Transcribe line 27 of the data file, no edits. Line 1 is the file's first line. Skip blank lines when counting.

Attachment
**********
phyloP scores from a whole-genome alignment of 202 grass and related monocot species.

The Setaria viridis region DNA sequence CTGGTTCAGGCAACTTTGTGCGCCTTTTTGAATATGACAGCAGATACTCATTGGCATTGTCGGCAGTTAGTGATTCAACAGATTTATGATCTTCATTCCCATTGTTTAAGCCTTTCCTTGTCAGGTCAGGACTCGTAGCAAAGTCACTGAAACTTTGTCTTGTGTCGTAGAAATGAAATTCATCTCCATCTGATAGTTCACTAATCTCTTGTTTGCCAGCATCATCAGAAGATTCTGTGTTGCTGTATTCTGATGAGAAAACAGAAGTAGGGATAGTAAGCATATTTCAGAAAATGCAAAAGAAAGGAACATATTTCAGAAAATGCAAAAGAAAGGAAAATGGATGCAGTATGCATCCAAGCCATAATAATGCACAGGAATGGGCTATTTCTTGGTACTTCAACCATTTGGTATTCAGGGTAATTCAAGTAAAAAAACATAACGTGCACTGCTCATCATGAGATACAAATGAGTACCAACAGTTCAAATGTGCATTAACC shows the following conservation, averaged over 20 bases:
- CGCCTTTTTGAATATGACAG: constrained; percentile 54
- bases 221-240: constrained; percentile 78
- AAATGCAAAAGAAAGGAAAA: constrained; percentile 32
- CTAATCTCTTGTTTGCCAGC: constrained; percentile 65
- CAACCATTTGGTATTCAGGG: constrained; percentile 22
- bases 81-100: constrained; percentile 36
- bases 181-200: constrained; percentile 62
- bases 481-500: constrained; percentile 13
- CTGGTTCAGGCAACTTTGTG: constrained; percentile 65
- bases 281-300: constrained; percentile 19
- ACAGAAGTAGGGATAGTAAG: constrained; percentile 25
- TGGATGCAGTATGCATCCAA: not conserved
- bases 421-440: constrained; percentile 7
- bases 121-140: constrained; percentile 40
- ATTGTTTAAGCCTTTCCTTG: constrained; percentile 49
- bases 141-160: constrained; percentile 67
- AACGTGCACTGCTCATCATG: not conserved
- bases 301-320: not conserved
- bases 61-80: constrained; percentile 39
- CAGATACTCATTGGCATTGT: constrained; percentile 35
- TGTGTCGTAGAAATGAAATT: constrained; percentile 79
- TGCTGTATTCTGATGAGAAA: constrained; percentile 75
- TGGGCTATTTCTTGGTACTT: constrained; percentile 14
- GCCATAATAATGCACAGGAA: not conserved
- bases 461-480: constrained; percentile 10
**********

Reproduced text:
- bases 461-480: constrained; percentile 10